The Green Viper by Rob Sinclair - book review: A tense, thrilling, escapade
He may be a trained killer and former Intelligence agent but Ryker, former identity Carl Logan, has a habit of letting his emotions lead his instincts astray and it’s that which makes him human and essentially likeable despite the trail of death he leaves in his wake.
So after receiving a cryptic message on a coded phone, he’s off to the New York where it all goes a bit pear-shaped when he finds himself sandwiched between the FBI and the complicated narcotics underworld – and no-one has his back.
Fortunately, he has a tricky knack for putting others on the back foot as he bounces from the pursuer to the pursued, while building an edgy alliance with a female FBI agent.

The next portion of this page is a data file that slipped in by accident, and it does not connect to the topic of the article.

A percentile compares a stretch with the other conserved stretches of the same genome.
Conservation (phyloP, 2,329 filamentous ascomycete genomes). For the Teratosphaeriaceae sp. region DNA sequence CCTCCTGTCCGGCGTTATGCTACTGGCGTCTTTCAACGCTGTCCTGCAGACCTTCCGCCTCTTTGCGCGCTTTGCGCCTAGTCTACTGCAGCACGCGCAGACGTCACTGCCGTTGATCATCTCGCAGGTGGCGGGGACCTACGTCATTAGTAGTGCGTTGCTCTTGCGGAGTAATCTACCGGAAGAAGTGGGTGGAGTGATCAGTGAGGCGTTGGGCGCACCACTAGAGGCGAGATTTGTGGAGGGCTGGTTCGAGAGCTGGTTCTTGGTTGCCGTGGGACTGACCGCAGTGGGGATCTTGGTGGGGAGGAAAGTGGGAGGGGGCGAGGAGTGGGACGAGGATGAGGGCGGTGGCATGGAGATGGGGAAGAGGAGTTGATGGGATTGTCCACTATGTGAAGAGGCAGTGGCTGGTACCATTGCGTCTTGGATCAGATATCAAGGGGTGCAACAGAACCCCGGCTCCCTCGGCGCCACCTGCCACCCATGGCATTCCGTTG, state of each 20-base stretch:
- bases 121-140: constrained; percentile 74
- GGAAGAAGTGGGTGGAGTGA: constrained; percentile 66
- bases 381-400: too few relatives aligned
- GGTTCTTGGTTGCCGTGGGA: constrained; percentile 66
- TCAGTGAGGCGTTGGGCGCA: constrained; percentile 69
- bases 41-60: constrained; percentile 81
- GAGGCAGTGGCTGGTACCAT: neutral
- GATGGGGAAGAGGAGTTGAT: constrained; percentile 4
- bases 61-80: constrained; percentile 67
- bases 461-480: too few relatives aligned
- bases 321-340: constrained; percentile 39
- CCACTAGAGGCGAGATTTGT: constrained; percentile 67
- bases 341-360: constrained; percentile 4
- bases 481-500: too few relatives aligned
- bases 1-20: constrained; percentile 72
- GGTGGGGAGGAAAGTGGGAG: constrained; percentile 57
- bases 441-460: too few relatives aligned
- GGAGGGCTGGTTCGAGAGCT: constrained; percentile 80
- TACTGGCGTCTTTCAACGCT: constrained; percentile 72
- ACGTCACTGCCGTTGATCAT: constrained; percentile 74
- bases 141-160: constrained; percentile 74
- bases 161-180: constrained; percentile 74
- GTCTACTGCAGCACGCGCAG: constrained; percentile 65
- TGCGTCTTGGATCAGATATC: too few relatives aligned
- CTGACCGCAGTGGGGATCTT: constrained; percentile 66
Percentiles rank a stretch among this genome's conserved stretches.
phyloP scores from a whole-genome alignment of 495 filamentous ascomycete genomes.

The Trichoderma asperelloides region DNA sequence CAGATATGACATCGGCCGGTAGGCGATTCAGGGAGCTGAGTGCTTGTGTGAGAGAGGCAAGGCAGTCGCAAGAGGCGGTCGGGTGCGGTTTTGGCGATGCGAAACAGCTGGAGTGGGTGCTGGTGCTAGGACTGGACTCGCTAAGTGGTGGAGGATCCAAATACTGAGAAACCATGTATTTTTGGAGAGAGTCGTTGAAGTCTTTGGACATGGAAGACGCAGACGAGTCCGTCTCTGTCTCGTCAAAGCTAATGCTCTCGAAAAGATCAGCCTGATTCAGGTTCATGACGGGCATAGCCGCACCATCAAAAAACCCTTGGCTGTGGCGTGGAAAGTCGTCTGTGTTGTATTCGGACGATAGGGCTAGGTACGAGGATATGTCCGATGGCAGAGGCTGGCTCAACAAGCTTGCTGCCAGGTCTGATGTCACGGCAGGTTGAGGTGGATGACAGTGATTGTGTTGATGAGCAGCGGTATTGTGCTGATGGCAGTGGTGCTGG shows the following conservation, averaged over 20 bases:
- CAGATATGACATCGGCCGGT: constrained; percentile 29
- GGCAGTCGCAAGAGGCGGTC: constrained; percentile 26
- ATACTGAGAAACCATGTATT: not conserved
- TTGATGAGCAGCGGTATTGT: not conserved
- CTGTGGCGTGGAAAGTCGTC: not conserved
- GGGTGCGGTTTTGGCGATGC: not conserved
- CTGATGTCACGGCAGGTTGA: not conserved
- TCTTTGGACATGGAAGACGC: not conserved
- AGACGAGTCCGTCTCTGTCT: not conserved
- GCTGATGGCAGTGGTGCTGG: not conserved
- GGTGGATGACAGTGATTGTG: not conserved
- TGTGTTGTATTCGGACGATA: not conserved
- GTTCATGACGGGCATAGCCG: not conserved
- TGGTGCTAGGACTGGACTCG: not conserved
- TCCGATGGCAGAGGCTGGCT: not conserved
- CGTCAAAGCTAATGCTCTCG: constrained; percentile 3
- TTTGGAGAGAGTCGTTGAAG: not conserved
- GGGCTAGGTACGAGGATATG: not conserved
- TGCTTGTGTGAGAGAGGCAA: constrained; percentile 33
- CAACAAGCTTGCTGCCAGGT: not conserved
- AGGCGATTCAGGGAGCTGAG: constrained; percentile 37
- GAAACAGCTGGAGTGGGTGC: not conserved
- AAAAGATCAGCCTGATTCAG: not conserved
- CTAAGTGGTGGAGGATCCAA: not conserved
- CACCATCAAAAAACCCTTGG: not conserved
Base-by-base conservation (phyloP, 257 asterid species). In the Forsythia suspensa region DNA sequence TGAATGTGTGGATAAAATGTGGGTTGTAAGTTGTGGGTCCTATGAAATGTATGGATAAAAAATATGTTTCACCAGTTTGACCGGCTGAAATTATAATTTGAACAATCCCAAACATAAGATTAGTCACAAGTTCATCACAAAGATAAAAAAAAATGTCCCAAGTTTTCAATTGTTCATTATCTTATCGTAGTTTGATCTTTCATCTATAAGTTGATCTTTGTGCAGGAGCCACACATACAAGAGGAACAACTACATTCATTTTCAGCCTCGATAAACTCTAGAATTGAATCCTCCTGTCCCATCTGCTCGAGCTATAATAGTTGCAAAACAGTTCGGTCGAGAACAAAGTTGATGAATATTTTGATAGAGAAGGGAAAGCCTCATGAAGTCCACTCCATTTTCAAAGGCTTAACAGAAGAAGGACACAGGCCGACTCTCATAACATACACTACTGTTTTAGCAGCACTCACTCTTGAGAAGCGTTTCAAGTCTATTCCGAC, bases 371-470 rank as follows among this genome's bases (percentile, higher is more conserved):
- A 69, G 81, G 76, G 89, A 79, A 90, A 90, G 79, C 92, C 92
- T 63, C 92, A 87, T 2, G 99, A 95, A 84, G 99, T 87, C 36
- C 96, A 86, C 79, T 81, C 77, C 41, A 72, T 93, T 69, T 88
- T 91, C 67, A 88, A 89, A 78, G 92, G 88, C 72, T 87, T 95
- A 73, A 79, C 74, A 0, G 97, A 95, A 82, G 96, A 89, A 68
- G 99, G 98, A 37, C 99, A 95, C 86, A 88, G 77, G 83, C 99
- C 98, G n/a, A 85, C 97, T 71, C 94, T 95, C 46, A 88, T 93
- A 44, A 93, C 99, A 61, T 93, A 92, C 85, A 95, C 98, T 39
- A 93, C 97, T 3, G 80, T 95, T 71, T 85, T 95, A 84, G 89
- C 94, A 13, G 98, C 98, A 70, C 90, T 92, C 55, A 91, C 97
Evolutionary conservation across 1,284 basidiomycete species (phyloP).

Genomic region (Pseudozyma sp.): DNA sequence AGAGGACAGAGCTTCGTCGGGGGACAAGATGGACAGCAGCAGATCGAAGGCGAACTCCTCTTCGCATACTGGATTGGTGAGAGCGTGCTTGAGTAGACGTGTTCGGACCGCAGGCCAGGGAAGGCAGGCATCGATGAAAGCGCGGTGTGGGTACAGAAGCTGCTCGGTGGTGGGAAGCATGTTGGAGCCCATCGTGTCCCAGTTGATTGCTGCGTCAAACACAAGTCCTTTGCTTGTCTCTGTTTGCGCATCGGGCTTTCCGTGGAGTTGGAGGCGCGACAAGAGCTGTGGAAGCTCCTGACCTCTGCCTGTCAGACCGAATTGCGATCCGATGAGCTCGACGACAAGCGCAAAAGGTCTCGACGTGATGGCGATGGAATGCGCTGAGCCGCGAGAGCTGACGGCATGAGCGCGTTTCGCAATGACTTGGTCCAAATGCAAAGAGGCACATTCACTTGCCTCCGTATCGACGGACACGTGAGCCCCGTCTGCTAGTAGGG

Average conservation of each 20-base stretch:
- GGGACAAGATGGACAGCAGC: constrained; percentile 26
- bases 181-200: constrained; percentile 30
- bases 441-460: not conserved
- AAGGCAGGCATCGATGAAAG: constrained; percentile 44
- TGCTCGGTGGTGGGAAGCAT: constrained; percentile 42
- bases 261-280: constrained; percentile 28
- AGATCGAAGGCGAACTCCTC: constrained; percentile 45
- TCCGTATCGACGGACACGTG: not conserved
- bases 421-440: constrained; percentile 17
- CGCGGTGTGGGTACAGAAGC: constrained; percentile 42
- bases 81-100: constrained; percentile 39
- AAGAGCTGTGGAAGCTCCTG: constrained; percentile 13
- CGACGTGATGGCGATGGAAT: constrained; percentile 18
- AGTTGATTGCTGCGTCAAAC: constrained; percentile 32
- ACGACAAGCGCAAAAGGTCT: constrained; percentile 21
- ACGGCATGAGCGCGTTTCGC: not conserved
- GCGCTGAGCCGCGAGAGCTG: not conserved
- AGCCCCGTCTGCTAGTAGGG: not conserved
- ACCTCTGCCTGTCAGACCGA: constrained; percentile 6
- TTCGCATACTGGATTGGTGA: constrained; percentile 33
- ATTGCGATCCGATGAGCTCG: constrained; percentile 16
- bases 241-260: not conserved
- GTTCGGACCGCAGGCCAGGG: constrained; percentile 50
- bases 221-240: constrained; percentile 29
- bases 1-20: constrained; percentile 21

Published by Bloodhound Books, Green Viper is the fourth in the Ryker series of espionage thrillers by author Rob Sinclair, who has an uncanny skill of leaving you on the edge of your seat as you cheerlead a character who is essentially an assassin with a heart, through a maelstrom of impossible situations.
Undoubtedly his own worst enemy and with a healthy disrespect for authority, Ryker is the sort of flawed hero you can’t help rooting for, and his exploits ensure Green Viper is the sort of page turner you want to try and digest in one sitting.
There is a breathlessness to this particular installment and the story undoubtedly draws you in as Ryker dives headfirst in New York’s murkiest corners, the action moving rapidly across a city the author clearly knows quite well with a bloody confidence.
A tense, thrilling, escapade which keeps you guessing until the very end.